Lockdown has provided the perfect opportunity for the passionate manager of the only dedicated crèche facility in the world for roroa or great spotted kiwi, to do what needs doing – tree planting.
Ray Beckford manages the completely predator free Atarau Sanctuary in the West Coast’s Grey Valley, a dedicated, fenced facility of 12.5 hectares of private land for raising great spotted kiwi.
The Sanctuary was opened in 2010 as a project of the Paparoa Wildlife Trust and has become a huge asset for growing the South Island endemic kiwi population.
Ray lives next door to the crèche so, every day, he simple walks two minutes over a paddock to his place of work. And, during lockdown, he has been working hard to restore a portion of ineffective land within the site back to a thriving native forest for the kiwi.
“Pines were felled on 1.5 hectares of the land back in 2009, and that area became a mass of gorse and blackberry. My mission is to rehabilitate it back to native and pull down the internal fence to enable our kiwi access to a wild environment comparable to their own,” says Ray.
“As I’m the only person in the crèche there’s no issue with Covid risk so I’ve been planting native trees every day. I have a self-imposed rule that, no matter what my day entails, I have to plant at least one native tree a day! To date, the most I’ve planted in a day is 190 trees.”
Ray intends that the fenced-off area become a beech forest again. He is well into a two year programme of planting sub canopy species – coprossmas and mānuka – to support the planting and growth of beech in years ahead.
Environmental charity Trees That Count has supported the Atarau Sanctuary restoration project via the provision of 4000 free native trees in the past two years.
“We couldn’t do this without this level of support. It’s not just about planting native trees; it’s about giving our young kiwis the best chance of survival and helping us create a safe transition for them,” says Ray.
The crèche, which has successfully raised 34 kiwi chicks over the last decade, helps boost recruitment of juvenile Kiwi back into the Paparoa Range where eggs are sourced at 30-40 days after laying, via the Operation Nest Egg programme permitted by DOC.
“Intervention is definitely the best way to ensure survival,” says Ray. “But, sadly, last October we only managed to source a single egg due to the beech mast year. There were just too many predators - rats, possums, stoats and weasels – eating our kiwi eggs.”
The single egg was sourced from the Roa Coalmine permitted area. All of our eggs are sent to Willowbank hatching facility in Christchurch, during their critical incubation period with high tech equipment to protect the chicks.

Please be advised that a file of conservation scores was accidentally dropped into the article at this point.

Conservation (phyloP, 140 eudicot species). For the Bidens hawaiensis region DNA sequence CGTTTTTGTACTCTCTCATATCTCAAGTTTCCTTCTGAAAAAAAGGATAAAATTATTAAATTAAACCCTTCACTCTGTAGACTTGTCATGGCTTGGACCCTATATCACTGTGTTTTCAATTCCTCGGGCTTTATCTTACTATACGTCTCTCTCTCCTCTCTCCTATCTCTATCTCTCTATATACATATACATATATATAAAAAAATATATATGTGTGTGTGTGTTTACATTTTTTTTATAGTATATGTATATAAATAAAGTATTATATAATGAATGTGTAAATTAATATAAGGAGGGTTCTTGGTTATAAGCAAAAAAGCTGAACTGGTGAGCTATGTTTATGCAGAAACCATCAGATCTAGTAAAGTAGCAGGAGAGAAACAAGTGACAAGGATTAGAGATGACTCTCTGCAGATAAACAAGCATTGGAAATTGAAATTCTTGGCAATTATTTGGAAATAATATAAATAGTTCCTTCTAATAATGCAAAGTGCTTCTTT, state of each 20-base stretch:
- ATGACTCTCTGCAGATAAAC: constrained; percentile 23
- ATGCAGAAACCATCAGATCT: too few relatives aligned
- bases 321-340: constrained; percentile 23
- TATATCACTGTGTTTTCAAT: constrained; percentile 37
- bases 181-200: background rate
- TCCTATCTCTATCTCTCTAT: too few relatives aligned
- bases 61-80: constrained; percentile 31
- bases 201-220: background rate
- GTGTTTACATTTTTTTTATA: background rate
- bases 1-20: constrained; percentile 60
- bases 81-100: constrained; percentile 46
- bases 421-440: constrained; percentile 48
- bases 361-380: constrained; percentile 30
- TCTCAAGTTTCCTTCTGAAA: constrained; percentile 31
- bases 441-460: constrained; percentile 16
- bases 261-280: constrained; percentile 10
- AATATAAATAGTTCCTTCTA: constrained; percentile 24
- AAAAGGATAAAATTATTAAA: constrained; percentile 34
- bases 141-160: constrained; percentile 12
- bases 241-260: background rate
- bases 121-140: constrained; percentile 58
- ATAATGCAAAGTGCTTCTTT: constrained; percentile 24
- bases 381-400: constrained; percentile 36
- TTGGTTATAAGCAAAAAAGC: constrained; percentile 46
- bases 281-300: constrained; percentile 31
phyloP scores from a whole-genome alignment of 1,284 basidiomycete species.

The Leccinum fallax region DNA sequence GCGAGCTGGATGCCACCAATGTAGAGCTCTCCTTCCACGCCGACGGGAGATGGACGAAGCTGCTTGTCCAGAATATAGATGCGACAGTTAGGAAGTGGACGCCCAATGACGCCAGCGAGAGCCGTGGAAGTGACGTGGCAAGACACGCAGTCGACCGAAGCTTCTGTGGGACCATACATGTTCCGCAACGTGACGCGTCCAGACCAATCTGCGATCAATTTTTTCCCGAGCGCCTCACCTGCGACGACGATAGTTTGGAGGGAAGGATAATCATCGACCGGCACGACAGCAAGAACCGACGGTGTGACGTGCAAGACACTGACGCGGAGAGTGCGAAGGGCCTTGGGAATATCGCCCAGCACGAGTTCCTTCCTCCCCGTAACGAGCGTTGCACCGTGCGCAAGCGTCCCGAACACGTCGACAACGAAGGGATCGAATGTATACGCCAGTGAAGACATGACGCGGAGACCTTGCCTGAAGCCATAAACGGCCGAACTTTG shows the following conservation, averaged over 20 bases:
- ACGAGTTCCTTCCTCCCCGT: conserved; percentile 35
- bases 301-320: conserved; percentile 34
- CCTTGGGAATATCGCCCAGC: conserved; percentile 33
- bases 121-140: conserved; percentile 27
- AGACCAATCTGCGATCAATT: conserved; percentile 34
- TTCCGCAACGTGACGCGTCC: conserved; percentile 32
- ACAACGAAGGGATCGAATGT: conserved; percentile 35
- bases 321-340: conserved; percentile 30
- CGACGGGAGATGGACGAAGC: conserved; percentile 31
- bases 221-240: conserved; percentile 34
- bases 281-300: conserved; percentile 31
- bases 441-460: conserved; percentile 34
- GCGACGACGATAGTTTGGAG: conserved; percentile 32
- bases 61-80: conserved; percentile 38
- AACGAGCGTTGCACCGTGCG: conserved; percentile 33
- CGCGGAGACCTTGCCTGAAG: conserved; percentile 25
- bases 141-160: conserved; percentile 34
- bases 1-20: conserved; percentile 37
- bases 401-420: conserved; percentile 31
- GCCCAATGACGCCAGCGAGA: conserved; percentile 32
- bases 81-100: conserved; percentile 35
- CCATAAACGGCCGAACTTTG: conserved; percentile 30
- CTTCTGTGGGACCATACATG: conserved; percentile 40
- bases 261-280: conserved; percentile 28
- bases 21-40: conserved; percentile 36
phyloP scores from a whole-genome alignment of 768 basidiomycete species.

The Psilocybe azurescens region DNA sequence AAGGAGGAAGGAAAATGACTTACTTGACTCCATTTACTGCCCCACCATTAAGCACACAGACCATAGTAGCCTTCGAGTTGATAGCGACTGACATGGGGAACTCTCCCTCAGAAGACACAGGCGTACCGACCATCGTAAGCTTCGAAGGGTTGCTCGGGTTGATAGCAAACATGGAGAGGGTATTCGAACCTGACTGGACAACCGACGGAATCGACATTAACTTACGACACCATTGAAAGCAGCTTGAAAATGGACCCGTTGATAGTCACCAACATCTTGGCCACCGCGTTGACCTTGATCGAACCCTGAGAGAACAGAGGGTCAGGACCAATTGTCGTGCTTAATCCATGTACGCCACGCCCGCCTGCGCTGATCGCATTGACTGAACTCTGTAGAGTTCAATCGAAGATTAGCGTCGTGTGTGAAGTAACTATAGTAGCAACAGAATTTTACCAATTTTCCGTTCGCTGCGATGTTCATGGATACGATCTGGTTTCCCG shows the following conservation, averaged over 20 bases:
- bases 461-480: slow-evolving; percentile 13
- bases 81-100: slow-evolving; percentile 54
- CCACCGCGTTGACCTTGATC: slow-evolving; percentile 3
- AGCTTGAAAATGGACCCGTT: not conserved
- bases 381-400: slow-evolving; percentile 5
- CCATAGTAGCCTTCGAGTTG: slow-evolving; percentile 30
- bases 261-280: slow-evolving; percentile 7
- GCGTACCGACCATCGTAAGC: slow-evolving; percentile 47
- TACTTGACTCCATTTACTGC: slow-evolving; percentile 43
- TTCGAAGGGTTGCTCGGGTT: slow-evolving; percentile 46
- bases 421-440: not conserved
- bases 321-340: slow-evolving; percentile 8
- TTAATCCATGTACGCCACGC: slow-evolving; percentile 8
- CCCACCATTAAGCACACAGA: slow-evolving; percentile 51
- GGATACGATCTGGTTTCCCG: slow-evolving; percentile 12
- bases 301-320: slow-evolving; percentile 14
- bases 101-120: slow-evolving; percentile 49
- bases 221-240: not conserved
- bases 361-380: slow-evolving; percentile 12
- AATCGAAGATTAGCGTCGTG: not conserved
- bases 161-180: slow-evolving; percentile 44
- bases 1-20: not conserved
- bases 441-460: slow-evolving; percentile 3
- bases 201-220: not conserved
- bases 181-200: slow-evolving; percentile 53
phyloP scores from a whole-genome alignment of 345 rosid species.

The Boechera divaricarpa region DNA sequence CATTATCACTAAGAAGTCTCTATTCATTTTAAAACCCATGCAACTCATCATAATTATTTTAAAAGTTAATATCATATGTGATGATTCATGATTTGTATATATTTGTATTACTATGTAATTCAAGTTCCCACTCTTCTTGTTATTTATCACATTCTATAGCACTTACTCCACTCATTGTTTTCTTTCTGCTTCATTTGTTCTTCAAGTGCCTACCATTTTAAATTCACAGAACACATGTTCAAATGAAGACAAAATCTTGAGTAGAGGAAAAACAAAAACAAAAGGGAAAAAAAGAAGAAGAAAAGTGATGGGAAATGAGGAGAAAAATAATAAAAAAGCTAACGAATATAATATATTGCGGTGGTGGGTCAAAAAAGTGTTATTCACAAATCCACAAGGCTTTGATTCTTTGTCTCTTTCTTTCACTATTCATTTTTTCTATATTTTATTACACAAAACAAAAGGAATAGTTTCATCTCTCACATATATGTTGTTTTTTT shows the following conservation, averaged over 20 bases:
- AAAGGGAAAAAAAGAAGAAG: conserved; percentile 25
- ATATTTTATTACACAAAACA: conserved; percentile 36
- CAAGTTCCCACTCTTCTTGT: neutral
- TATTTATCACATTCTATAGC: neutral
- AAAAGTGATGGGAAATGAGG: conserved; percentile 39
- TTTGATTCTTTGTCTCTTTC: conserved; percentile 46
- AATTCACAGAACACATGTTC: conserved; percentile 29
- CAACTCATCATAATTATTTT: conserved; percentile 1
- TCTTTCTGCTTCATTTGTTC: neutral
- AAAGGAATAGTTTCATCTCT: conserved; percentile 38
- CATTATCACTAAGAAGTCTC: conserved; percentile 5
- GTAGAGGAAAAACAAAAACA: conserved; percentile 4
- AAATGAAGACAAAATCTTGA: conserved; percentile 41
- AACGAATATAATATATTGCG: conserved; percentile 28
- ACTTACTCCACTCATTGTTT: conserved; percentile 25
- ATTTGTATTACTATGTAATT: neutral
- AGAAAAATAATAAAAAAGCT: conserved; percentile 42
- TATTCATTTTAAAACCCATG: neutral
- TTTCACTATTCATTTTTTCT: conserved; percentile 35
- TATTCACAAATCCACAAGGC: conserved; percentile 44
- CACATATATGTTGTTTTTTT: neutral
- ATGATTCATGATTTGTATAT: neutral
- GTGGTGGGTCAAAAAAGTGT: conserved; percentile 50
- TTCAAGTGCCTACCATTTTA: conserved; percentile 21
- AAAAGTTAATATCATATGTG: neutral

“When October’s chick came back to us I named him George because this area is named after George Moonlight and this little fellow will be released back in to the Moonlight Valley.”
Ray recently saw last year’s kiwi chicks released, Najima, Tarn and Royal. Najima was a name chosen by the Muslim community in respect of the Christchurch massacre. Royal named according to the Willowbank staff, earned her name because she was a ‘real Queen’.
“It’s very emotional, letting them go. They’re like your own offspring,” adds Ray.
The PWT has over 1300 trap boxes in the Paparoa Range and the birds are only released in areas not over populated by other kiwi and where there is effective trapping in place.
“Kiwi will staunchly defend their territory. We monitor and listen over several nights in advance of releasing to ensure the area is not overpopulated.
“Once released, we track our kiwi with transmitters so we can follow them and ensure they are doing ok for 12 months. A smart transmitter weights 25 grams and is attached to the kiwi’s leg, so we can receive coded beeps from up to several kilometres away. We physically track them down, bag them and weigh them to do a visual inspection and to ensure weight gain. This determines whether the release area has been a successful choice.”
Kiwi chicks in the crèche need to reach a target weight of around 1.5kg before release back into the wild. At this weight they are able to fight off a stoat.
When asked what future success looks like, Ray’s ambition and unbridled passion come to the fore.
“We need to better study our kiwis as longevity and breeding is not well understood. There are improvements underway in our tracking technology but, with a declining population, and without sustained, proper management, we will get to a point where there are no kiwi left to track,” says Ray.
“Within the crèche, my ambition is to plant our beech trees and see them thrive. The day we can lift that internal fence around the 1.5 hectares – that will mark success. We’ve purposefully planted that land in grass to suppress the gorse but we need big enough trees to survive the grass.
“It would also be great to see this land used for other species beyond kiwis. Maybe takahē. Let’s see,” concludes Ray.